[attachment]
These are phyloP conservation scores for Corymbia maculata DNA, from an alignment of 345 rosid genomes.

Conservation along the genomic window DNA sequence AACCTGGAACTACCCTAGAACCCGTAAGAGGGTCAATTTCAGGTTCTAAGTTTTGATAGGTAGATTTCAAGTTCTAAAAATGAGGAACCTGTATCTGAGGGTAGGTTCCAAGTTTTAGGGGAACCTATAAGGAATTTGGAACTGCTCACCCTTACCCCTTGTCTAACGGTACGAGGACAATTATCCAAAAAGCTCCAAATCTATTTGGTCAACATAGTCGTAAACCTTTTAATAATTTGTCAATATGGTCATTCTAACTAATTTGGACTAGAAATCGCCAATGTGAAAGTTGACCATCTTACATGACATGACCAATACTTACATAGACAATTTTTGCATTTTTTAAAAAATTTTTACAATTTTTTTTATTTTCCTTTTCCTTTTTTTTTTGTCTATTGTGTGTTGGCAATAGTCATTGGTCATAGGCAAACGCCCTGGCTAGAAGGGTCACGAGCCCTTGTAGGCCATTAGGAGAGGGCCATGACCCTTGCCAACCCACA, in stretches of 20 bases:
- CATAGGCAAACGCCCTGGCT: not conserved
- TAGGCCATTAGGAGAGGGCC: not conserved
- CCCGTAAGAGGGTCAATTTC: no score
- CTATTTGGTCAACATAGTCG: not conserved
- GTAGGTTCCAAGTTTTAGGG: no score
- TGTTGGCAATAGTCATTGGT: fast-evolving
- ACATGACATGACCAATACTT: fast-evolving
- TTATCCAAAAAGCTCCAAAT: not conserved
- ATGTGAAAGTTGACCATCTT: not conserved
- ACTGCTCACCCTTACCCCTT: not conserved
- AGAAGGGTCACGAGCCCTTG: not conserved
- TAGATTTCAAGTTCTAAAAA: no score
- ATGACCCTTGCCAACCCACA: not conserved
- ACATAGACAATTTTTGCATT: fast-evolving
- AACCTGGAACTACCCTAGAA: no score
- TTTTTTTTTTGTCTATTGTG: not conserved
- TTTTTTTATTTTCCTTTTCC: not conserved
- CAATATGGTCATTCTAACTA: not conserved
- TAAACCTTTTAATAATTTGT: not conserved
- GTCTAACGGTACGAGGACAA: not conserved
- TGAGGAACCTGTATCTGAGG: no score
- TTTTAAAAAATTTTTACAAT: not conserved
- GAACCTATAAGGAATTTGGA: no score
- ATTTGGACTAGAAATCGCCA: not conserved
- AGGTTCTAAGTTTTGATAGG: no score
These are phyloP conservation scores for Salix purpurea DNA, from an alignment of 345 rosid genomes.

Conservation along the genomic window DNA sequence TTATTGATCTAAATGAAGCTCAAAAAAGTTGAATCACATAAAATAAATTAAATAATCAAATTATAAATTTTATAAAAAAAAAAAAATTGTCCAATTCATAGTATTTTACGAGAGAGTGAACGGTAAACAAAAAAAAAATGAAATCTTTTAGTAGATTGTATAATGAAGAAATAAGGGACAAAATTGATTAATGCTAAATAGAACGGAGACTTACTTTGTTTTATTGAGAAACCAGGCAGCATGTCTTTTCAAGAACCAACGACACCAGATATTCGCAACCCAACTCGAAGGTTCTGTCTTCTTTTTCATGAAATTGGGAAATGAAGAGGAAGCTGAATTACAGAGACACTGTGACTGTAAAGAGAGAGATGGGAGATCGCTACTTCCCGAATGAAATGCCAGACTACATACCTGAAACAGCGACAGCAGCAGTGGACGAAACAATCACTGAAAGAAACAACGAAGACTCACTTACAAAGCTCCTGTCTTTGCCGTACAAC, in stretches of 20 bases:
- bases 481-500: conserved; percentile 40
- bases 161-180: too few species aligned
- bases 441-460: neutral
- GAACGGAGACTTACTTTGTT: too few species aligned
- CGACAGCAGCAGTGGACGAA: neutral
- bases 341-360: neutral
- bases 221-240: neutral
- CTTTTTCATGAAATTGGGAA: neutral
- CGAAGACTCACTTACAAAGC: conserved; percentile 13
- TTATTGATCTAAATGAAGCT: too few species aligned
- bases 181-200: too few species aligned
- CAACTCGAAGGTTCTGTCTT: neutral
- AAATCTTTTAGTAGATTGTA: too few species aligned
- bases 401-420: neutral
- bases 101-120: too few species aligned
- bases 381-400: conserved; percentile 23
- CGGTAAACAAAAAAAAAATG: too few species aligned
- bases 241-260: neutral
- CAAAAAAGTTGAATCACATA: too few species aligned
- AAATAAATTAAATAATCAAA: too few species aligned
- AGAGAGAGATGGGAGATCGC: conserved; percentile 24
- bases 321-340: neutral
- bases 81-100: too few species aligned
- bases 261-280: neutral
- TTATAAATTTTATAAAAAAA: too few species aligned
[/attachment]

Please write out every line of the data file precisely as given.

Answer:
These are phyloP conservation scores for Corymbia maculata DNA, from an alignment of 345 rosid genomes.

Conservation along the genomic window DNA sequence AACCTGGAACTACCCTAGAACCCGTAAGAGGGTCAATTTCAGGTTCTAAGTTTTGATAGGTAGATTTCAAGTTCTAAAAATGAGGAACCTGTATCTGAGGGTAGGTTCCAAGTTTTAGGGGAACCTATAAGGAATTTGGAACTGCTCACCCTTACCCCTTGTCTAACGGTACGAGGACAATTATCCAAAAAGCTCCAAATCTATTTGGTCAACATAGTCGTAAACCTTTTAATAATTTGTCAATATGGTCATTCTAACTAATTTGGACTAGAAATCGCCAATGTGAAAGTTGACCATCTTACATGACATGACCAATACTTACATAGACAATTTTTGCATTTTTTAAAAAATTTTTACAATTTTTTTTATTTTCCTTTTCCTTTTTTTTTTGTCTATTGTGTGTTGGCAATAGTCATTGGTCATAGGCAAACGCCCTGGCTAGAAGGGTCACGAGCCCTTGTAGGCCATTAGGAGAGGGCCATGACCCTTGCCAACCCACA, in stretches of 20 bases:
- CATAGGCAAACGCCCTGGCT: not conserved
- TAGGCCATTAGGAGAGGGCC: not conserved
- CCCGTAAGAGGGTCAATTTC: no score
- CTATTTGGTCAACATAGTCG: not conserved
- GTAGGTTCCAAGTTTTAGGG: no score
- TGTTGGCAATAGTCATTGGT: fast-evolving
- ACATGACATGACCAATACTT: fast-evolving
- TTATCCAAAAAGCTCCAAAT: not conserved
- ATGTGAAAGTTGACCATCTT: not conserved
- ACTGCTCACCCTTACCCCTT: not conserved
- AGAAGGGTCACGAGCCCTTG: not conserved
- TAGATTTCAAGTTCTAAAAA: no score
- ATGACCCTTGCCAACCCACA: not conserved
- ACATAGACAATTTTTGCATT: fast-evolving
- AACCTGGAACTACCCTAGAA: no score
- TTTTTTTTTTGTCTATTGTG: not conserved
- TTTTTTTATTTTCCTTTTCC: not conserved
- CAATATGGTCATTCTAACTA: not conserved
- TAAACCTTTTAATAATTTGT: not conserved
- GTCTAACGGTACGAGGACAA: not conserved
- TGAGGAACCTGTATCTGAGG: no score
- TTTTAAAAAATTTTTACAAT: not conserved
- GAACCTATAAGGAATTTGGA: no score
- ATTTGGACTAGAAATCGCCA: not conserved
- AGGTTCTAAGTTTTGATAGG: no score
These are phyloP conservation scores for Salix purpurea DNA, from an alignment of 345 rosid genomes.

Conservation along the genomic window DNA sequence TTATTGATCTAAATGAAGCTCAAAAAAGTTGAATCACATAAAATAAATTAAATAATCAAATTATAAATTTTATAAAAAAAAAAAAATTGTCCAATTCATAGTATTTTACGAGAGAGTGAACGGTAAACAAAAAAAAAATGAAATCTTTTAGTAGATTGTATAATGAAGAAATAAGGGACAAAATTGATTAATGCTAAATAGAACGGAGACTTACTTTGTTTTATTGAGAAACCAGGCAGCATGTCTTTTCAAGAACCAACGACACCAGATATTCGCAACCCAACTCGAAGGTTCTGTCTTCTTTTTCATGAAATTGGGAAATGAAGAGGAAGCTGAATTACAGAGACACTGTGACTGTAAAGAGAGAGATGGGAGATCGCTACTTCCCGAATGAAATGCCAGACTACATACCTGAAACAGCGACAGCAGCAGTGGACGAAACAATCACTGAAAGAAACAACGAAGACTCACTTACAAAGCTCCTGTCTTTGCCGTACAAC, in stretches of 20 bases:
- bases 481-500: conserved; percentile 40
- bases 161-180: too few species aligned
- bases 441-460: neutral
- GAACGGAGACTTACTTTGTT: too few species aligned
- CGACAGCAGCAGTGGACGAA: neutral
- bases 341-360: neutral
- bases 221-240: neutral
- CTTTTTCATGAAATTGGGAA: neutral
- CGAAGACTCACTTACAAAGC: conserved; percentile 13
- TTATTGATCTAAATGAAGCT: too few species aligned
- bases 181-200: too few species aligned
- CAACTCGAAGGTTCTGTCTT: neutral
- AAATCTTTTAGTAGATTGTA: too few species aligned
- bases 401-420: neutral
- bases 101-120: too few species aligned
- bases 381-400: conserved; percentile 23
- CGGTAAACAAAAAAAAAATG: too few species aligned
- bases 241-260: neutral
- CAAAAAAGTTGAATCACATA: too few species aligned
- AAATAAATTAAATAATCAAA: too few species aligned
- AGAGAGAGATGGGAGATCGC: conserved; percentile 24
- bases 321-340: neutral
- bases 81-100: too few species aligned
- bases 261-280: neutral
- TTATAAATTTTATAAAAAAA: too few species aligned